Educators, mental health professionals & social service providers will welcome this unique study of the impact of race, ethnicity & a sense of self on the development of individual identity in the U.S.'s increasingly multicultural society at the end of the 20th century. Beverly Tatum, Department of Psychology & Education at Mount Holyoke College states, "...the discussion of racial/ethnic identity development is expanded beyond the parameters of Black & White to include several groups of color underrepresented in the psychology of literature. Researchers & practitioners alike will want to add this book to their library." Theory & research is presented about African Americans, Asian Americans, Native Americans, Whites, Puerto Ricans & Vietnamese Amerasians. Paul Pedersen, Professor of Counselor Education at Syracuse University, comments, "...the book provides a thoughtful & stimulating basis for classroom discussion in courses related to identity issues." Sections of the book focus on Society & Self: A Theoretical Framework; Issues of Dominance in Identity Development; & Identity & Biraciality. Treatment approaches are suggested in several chapters. For information or orders contact the National Multicultural Institute, 300 Connecticut Ave. NW, Suite 438, Washington, DC 20008. (202) 483-0700 or FAX (202) 483-5233.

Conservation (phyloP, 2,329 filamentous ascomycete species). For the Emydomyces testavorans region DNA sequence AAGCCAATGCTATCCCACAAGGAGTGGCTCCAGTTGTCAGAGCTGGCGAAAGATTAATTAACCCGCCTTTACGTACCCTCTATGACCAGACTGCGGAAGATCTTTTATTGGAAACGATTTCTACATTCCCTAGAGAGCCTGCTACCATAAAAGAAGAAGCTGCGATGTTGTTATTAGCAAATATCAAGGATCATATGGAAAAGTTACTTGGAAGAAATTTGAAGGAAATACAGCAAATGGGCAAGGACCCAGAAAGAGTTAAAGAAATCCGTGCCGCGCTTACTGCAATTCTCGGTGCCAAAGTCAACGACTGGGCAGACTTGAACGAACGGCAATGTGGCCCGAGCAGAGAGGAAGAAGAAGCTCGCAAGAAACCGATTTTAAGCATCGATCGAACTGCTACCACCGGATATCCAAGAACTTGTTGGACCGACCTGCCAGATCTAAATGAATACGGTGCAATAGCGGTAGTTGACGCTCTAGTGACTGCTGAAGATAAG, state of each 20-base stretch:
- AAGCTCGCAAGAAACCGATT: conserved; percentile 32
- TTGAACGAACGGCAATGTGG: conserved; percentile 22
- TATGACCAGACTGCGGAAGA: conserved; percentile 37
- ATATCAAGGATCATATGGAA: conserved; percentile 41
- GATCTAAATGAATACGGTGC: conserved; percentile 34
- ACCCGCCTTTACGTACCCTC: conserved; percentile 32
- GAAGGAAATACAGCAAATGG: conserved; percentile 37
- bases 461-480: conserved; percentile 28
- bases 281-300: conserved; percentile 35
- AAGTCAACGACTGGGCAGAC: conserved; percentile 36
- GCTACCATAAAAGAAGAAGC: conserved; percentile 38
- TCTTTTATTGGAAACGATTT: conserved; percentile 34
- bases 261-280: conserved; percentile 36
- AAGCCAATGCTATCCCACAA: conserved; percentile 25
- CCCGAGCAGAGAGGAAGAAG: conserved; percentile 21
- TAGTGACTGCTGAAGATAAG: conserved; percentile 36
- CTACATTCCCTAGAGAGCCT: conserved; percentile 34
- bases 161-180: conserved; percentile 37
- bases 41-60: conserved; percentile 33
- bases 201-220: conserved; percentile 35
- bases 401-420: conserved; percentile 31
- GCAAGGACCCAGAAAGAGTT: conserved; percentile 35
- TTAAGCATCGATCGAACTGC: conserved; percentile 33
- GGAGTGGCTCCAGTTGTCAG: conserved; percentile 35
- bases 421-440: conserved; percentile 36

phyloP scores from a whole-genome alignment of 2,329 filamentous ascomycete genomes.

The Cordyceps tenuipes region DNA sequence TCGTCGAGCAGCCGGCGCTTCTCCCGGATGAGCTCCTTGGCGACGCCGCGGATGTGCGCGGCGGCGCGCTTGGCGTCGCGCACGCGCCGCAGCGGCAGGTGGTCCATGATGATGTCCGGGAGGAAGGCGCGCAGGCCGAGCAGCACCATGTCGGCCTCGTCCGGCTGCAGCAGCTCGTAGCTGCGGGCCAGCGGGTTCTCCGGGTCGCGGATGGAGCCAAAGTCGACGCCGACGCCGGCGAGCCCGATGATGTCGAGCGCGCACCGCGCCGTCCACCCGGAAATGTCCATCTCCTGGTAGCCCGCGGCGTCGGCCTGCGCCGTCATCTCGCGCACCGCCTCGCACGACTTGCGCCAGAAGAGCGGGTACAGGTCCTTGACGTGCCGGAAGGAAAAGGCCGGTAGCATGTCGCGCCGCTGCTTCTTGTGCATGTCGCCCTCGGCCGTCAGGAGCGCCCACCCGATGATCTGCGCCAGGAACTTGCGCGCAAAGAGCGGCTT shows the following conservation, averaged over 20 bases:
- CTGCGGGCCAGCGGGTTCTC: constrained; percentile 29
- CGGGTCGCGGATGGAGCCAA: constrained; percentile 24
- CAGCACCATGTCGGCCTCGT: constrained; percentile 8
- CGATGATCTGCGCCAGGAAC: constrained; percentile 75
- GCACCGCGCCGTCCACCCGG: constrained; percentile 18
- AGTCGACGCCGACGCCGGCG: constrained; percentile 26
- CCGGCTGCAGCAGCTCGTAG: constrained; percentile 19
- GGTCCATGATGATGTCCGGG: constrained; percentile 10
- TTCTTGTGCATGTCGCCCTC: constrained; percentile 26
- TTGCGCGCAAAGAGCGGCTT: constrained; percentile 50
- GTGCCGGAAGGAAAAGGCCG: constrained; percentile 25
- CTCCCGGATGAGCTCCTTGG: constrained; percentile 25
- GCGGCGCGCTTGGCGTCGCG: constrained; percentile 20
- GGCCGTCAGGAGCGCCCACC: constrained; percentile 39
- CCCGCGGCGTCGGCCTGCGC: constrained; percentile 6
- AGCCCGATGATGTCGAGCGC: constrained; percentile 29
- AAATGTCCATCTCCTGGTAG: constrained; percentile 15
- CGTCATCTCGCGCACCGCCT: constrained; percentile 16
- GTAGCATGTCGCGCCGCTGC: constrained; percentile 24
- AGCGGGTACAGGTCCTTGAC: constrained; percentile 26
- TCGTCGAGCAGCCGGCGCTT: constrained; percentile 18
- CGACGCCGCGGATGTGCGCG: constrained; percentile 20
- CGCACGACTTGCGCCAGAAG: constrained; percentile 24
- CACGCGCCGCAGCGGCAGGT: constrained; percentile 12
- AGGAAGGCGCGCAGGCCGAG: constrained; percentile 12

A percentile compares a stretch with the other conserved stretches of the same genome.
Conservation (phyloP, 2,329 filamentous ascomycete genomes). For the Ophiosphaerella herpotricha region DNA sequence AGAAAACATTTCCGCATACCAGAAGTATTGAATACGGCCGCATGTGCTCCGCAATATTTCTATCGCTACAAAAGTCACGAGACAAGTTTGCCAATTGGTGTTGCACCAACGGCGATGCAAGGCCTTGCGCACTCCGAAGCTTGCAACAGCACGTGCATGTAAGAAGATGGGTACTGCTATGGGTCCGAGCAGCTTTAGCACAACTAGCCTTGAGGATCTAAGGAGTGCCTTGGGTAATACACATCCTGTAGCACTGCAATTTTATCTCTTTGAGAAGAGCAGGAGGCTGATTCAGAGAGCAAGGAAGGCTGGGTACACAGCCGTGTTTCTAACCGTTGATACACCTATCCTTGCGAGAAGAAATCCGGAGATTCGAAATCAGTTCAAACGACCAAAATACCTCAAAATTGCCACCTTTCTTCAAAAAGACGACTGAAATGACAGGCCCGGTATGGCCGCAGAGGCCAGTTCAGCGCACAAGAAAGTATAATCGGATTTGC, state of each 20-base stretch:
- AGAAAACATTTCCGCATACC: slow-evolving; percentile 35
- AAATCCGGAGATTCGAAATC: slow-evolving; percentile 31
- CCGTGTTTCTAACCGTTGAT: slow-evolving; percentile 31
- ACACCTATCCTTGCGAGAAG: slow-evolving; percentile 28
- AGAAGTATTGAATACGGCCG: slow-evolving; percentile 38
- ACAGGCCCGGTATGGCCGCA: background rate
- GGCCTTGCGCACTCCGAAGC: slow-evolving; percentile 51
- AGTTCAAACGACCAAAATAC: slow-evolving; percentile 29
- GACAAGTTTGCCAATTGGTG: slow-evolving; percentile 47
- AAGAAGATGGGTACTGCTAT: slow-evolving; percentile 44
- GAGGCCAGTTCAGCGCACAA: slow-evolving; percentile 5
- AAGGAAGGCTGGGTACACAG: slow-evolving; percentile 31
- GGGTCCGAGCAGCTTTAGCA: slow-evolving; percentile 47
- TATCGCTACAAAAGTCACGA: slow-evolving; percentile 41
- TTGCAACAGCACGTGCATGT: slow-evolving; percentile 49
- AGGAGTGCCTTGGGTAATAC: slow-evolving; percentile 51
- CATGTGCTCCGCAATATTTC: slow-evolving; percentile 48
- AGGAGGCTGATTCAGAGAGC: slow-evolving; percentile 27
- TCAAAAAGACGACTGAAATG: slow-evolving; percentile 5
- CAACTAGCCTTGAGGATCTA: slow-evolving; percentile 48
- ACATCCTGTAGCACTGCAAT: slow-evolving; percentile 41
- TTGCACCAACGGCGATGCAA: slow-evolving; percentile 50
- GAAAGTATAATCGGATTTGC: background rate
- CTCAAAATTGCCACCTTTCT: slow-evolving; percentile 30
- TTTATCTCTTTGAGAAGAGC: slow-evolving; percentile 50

Author: Charles A. Gallagher
Release Date: 2014-01-02
Genre: Social Science